Sunday, 20 May 2012

William Nicholson: A Square Book of Influences

                                                                                    

One day in the very early 1890s, William Nicholson was looking round Ridge's bookshop in Newark in Nottinghamshire, when he came across a collection of old woodblocks. He must have examined them with interest and care because he went back to the studio he had set up at his parents' house on London Road, planed down a surface of a piece of wood, and set about altering the course of European printmaking with a penknife and a nail.

                                                                                  

Remember, what he had seen were only the blocks; he had never seen the image they produced. Nor are of any of us likely to see those first blocks of his own nor the proofs he took from them. We have no idea about the ink or the paper he used, or whether or not he used a press. His first surviving print comes from 1893 and shows Primrose Hill Farm at Ruislip in Surrey. Quite simply the woodcut memorialises the house he rented that spring. For he had to live there to establish residence for the banns to be read at the local church so that he could marry. (Mabel Pryde and himself were about to elope.)

                                                                              

But Primrose Hill Farm, Ruislip does gives us a clue about what kind of blocks he had seen in the bookshop. It is in the emphatic,  faux-naif chapbook style made use of by Joseph Crawhall, an approach Nicholson went on to look at from all angles. There was nothing in the least chapbook about Nicholson. True to the nineties, Nicholson was a dandy, sophisticated and debonaire. The profiles he used in the first and third images are not exactly half. Nor are the ones used by Mabel Royds in Girl with a goat nor by Emil Orlik in his Portrait of Bernard Pankok. Nicholson adapted the chapbook style with inventiveness and panache. Both Royds and Orlik took the lesson to heart.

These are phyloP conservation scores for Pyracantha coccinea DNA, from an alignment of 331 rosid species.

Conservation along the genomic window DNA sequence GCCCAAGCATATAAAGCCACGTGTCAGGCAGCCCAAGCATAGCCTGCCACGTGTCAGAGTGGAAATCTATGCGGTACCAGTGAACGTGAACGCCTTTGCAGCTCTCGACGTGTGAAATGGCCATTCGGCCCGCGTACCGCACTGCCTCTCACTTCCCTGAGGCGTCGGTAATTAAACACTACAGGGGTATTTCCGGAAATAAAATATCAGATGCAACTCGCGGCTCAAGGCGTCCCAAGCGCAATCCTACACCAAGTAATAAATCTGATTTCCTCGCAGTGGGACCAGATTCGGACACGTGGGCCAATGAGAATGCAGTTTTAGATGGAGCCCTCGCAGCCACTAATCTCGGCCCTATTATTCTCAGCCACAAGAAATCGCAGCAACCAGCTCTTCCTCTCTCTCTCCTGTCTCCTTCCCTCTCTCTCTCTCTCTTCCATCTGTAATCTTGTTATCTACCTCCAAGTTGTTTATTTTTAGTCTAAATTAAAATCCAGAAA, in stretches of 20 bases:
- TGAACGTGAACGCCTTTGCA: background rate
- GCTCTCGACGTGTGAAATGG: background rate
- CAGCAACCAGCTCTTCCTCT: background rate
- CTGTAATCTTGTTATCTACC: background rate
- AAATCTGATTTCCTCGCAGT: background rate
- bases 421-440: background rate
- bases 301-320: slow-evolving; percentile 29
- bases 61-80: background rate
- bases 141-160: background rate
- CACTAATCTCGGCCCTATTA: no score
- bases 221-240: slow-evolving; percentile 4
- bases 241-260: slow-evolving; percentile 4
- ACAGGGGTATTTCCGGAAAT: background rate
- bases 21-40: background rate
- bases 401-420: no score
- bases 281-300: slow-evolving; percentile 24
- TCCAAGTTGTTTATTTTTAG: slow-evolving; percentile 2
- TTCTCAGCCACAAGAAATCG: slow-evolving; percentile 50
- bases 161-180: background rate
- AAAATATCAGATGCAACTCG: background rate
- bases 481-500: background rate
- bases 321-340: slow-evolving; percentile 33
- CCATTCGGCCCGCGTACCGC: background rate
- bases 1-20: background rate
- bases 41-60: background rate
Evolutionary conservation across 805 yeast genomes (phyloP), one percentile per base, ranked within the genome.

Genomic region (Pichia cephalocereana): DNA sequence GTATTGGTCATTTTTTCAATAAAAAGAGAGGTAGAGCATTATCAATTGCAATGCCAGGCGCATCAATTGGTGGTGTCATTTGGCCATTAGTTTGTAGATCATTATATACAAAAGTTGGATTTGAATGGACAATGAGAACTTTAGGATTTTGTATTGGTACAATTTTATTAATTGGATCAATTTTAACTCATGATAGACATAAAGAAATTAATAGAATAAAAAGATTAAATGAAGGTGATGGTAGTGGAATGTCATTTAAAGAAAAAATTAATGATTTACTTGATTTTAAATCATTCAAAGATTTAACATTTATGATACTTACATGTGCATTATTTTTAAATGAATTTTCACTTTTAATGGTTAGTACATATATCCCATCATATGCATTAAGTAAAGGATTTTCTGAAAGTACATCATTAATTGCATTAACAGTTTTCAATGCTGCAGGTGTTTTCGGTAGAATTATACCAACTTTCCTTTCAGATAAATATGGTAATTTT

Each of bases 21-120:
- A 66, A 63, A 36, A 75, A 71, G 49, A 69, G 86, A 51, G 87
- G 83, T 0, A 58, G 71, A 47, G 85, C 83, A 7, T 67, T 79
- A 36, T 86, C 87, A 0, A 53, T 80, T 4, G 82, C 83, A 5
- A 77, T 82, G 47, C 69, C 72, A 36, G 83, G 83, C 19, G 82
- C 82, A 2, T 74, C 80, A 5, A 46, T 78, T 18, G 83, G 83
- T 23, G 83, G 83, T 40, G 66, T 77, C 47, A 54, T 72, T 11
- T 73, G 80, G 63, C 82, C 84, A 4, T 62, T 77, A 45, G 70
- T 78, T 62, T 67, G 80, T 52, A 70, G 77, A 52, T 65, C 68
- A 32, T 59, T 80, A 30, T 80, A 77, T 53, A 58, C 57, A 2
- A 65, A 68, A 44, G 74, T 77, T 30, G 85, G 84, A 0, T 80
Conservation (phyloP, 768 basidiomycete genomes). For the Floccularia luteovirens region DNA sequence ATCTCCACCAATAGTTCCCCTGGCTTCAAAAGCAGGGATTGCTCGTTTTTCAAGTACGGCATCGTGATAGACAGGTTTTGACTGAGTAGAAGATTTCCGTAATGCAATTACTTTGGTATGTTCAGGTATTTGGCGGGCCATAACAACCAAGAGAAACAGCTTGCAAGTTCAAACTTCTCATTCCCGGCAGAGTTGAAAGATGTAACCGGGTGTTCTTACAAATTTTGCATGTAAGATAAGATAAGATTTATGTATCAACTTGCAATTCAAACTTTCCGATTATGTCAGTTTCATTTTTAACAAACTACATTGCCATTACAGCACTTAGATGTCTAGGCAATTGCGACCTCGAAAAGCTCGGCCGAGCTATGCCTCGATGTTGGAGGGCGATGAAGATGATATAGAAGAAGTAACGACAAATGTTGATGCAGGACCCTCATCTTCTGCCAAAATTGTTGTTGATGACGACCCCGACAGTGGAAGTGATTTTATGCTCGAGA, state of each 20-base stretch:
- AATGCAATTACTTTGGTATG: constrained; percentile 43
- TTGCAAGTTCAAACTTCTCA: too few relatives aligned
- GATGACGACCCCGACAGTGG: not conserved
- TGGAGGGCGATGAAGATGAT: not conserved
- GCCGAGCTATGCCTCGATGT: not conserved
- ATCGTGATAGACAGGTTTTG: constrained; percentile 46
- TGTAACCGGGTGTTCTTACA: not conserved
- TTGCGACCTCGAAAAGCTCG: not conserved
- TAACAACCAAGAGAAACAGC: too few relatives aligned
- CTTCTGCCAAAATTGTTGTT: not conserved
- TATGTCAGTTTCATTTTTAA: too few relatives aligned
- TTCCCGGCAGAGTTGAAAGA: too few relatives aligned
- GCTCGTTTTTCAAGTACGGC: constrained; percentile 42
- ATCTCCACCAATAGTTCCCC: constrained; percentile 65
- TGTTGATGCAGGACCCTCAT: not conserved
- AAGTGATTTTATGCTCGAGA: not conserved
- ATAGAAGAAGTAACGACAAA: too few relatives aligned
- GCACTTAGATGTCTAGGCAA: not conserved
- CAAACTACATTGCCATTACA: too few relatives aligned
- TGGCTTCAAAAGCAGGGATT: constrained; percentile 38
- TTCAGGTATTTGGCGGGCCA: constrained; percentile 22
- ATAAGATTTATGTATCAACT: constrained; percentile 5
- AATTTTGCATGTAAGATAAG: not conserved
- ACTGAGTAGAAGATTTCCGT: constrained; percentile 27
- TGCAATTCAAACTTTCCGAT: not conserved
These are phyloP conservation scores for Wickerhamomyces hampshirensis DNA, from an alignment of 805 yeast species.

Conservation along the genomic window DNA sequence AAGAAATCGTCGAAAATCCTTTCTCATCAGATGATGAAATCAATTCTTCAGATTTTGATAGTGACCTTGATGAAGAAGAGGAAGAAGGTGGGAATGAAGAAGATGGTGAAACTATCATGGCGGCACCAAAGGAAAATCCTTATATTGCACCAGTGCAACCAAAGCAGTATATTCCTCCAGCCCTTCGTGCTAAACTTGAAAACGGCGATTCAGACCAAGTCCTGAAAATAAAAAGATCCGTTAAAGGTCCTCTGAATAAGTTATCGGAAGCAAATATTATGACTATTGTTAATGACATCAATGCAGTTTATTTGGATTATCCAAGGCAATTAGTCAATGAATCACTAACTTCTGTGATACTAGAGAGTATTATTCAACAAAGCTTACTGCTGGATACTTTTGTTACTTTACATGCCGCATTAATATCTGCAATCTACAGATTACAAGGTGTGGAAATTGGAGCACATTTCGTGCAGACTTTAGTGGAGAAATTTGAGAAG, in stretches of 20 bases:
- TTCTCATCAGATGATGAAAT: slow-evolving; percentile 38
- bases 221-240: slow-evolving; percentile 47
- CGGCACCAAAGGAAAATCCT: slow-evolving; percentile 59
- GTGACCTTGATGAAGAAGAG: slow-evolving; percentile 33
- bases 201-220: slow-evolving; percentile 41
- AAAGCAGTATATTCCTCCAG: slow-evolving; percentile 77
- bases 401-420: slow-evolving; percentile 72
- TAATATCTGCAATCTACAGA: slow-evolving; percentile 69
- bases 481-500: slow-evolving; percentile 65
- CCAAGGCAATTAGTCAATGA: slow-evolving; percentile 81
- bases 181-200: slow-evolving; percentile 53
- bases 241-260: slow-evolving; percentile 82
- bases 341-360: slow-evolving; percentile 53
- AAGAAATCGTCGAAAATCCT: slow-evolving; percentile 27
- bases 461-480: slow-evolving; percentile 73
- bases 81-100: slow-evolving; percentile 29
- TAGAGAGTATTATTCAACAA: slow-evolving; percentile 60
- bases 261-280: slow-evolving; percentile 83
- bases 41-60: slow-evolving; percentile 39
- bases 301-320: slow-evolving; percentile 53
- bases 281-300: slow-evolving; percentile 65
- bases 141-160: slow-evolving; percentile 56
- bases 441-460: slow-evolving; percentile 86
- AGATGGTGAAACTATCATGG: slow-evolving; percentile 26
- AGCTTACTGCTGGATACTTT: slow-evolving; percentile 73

This gives the lie to the old belief that artists are influenced by elders and betters. The influences that come an artists way are just as much by chance as by design. All three of them happened to be in London during 1898. By then, the New Review had published Nicolson's images of Queen Victoria and Rudyard Kipling, and Heinemann had brought out An Alphabet in time for Christmas,1897.

                                                                            
This says a fair deal about Nicholson's approach. These were prints intended for both children and for adults, some more, some less. What they all had in common was appeal. It is sometimes said that Orlik was in London to visit Nicholson. (I can't say I have ever come across any reference in English but this information may have filtered through from German sources. I don't know.) But Orlik certainly made friends at some point with Frank Morley Fletcher and by that time also Royds had been taught colour woodcut by Fletcher.



Friend and teacher he may have been, but neither Royds not Orlik were any more attracted to the art that Fletcher made than many readers of this blog have been. (I have to say, it took a long time for me to get round to doing Fletcher and once I did, some readers were, let's say, unenthusiastic. Fletcher was entranced by colour. He was also a picturemaker, the very thing John Dixon Batten had warned artists against when they came to make prints. Nicholson, Orlik and Royds, all of them in their differing ways, were graphic artists to the core.
          
                                                                                                         
But Royds and Orlik were also something else. They were modern in a way that Nicholson never really was. When the woodcut of Kipling was commissioned, Nicholson went down to Rottingdean near Brighton where Kipling was staying at the Burne Jones' house to make drawings of him. The print itself, though, still remains a type, recognisable but impersonal. When Orlik came to make his short series of woodcuts of his friends after his visit to Japan, they draw on Nicholson's formality and spare line but are never anything less than personal, never more so than is his moving portrait of Ferdinand Hodler (see 'O was for Orlik, October, 2010).